It's not clear to me what John's views on Santa are. Faith is a private thing, and I don't need to go digging around in it. He has given me looks while writing letters to Santa, as if looking for affirmation one way or the other, and I have provided ambiguous answers to his indirect questions. He will never ask straight out, because that's not his style.
The other day he lost a tooth and told me, "I think you should tell the Tooth Fairy that I think I should get an extra fifty cents for this tooth. I don't have many left, and this one is kind of a big one."
"I'll let her know if I see her," I said, continuing my work.
He paused, and I looked up. I winked at him, and he winked back. Then he sat down and said, "Mom, I'm having trouble believing that Santa can come down our chiminey." He made the word three syllables, as he always has.
"Oh?" I asked.
"I mean, how can Santa fit in it?" he asked, indicating the hearth.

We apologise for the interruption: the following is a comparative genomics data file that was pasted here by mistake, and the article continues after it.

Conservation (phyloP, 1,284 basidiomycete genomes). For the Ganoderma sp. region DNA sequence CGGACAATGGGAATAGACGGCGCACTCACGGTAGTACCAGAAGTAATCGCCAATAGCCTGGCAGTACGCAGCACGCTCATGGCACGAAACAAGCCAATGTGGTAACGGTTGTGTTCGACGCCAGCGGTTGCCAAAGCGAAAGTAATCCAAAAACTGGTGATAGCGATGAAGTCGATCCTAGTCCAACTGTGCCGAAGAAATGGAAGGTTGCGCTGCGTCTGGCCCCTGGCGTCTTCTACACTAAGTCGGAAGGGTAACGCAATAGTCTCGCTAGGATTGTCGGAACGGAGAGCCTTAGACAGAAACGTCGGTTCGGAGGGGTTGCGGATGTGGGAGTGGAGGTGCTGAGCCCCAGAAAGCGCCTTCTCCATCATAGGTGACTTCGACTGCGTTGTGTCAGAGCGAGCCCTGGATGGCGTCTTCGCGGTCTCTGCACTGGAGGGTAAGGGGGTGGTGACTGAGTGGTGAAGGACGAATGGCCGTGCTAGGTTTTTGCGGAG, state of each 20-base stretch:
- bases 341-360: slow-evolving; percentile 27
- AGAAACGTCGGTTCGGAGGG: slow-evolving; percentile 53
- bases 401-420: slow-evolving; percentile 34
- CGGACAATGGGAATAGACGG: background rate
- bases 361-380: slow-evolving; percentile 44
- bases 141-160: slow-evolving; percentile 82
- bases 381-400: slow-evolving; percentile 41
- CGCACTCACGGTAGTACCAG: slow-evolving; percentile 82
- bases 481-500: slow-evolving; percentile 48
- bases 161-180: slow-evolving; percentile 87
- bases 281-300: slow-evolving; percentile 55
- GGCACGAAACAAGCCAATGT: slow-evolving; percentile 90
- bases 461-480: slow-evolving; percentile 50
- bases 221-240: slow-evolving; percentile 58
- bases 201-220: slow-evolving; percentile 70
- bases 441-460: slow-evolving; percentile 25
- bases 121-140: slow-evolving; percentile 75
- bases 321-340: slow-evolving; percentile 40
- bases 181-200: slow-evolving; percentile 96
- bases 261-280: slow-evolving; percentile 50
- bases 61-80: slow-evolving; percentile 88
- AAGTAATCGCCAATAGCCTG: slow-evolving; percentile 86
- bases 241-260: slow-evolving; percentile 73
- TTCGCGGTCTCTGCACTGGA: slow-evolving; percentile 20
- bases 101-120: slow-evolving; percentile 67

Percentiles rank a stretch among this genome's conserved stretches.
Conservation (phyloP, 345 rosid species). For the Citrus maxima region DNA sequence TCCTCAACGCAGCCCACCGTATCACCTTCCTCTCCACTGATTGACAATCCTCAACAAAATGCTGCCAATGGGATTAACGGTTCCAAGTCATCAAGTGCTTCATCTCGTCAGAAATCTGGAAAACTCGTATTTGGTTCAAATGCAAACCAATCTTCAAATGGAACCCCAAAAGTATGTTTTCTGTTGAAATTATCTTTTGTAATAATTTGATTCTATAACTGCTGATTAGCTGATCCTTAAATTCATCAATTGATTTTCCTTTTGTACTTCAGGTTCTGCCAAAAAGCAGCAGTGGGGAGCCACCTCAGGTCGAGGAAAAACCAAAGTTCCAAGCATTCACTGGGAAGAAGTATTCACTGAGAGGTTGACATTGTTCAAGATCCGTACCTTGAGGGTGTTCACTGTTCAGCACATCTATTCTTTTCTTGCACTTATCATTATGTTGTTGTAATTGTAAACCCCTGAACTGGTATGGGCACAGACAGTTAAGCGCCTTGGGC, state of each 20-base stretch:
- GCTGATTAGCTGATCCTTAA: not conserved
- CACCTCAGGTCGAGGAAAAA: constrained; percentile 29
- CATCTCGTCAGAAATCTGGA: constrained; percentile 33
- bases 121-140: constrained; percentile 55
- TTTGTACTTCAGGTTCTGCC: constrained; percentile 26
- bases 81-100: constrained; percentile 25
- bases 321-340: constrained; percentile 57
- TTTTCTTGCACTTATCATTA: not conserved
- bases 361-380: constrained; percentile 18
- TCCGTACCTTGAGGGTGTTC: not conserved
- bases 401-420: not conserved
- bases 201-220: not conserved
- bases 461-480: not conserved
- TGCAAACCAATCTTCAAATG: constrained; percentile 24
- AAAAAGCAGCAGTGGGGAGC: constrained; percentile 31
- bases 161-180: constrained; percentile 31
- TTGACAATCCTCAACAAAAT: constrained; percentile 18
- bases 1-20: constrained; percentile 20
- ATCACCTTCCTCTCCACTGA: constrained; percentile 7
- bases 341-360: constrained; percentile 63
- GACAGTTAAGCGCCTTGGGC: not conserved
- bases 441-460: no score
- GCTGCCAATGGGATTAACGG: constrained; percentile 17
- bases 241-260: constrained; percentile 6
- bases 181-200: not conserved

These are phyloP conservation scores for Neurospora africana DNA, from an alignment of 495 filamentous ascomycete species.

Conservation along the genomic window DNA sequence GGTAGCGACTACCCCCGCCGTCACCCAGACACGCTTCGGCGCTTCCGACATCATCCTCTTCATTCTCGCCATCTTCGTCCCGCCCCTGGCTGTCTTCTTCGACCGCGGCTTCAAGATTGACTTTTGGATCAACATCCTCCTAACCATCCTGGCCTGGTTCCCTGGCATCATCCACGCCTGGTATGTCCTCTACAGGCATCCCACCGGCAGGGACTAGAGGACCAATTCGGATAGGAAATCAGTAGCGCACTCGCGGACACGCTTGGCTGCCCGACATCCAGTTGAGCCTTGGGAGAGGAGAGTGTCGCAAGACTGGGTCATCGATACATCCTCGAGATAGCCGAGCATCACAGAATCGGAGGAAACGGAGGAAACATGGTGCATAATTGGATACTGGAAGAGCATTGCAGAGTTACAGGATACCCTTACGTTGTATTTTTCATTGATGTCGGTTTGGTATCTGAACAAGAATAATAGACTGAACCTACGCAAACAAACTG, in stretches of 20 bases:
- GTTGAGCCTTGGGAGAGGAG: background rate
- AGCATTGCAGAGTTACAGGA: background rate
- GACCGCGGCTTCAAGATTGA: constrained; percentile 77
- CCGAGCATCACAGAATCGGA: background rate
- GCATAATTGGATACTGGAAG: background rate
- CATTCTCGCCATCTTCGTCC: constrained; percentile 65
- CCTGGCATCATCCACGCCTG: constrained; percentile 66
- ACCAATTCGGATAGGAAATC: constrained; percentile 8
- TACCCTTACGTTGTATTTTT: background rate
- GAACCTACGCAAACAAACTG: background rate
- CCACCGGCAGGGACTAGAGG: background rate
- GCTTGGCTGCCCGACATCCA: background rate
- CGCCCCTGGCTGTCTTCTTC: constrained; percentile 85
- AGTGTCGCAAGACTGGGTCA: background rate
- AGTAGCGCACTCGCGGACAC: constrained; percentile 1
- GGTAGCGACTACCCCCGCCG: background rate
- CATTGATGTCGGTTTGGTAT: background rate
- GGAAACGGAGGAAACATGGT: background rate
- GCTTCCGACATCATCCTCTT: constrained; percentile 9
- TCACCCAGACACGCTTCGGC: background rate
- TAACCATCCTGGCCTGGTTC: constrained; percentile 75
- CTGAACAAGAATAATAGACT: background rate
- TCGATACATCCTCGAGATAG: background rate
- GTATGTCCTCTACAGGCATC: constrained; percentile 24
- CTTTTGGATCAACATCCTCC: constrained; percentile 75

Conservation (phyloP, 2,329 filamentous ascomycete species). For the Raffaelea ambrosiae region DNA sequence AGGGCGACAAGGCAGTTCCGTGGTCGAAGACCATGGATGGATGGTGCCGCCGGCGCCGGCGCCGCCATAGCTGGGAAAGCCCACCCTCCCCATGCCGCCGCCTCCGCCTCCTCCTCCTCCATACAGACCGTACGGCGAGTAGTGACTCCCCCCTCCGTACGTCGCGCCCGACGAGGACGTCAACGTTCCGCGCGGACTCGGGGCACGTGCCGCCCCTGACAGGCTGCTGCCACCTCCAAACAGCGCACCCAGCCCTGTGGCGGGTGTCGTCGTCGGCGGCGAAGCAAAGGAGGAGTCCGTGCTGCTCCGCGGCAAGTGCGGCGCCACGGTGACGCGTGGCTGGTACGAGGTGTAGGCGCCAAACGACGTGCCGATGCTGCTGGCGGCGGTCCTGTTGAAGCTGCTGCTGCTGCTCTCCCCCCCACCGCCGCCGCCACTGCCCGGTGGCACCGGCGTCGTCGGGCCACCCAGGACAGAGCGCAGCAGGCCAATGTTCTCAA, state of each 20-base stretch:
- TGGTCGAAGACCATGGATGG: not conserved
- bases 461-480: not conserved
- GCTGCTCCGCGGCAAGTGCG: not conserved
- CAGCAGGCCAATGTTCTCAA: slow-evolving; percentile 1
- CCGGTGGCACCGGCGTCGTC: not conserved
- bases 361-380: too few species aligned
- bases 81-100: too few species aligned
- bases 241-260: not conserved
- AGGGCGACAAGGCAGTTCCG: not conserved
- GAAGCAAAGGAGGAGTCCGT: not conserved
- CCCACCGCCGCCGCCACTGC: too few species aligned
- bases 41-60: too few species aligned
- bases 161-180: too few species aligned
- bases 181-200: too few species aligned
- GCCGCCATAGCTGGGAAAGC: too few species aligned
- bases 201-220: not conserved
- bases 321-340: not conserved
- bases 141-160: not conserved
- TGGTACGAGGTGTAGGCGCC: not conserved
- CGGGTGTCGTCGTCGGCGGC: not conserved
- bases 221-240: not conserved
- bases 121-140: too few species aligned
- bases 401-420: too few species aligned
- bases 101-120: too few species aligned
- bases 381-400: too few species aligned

"Well, they say he's magic," I said.
He nodded. "I'm just not sure I believe in that kind of magic anymore." He paused. "I mean, I believe in Harry Potter magic, and Artemis Fowl and Narnia and that kind of thing, but..."
"There's always magic, sweetheart," I said, trying not to feel like a Disney movie. "Sometimes things change and you look at something in a new way, but you can always see something special in it. Even when you're an old person you can go outside on nights like Christmas and feel like there's something different. That can be a kind of magic, too."
He thought for a minute, and nodded, and smiled. He went to his room to put his tooth, only one of a few baby teeth left, on his bedside table for the Tooth Fairy to find.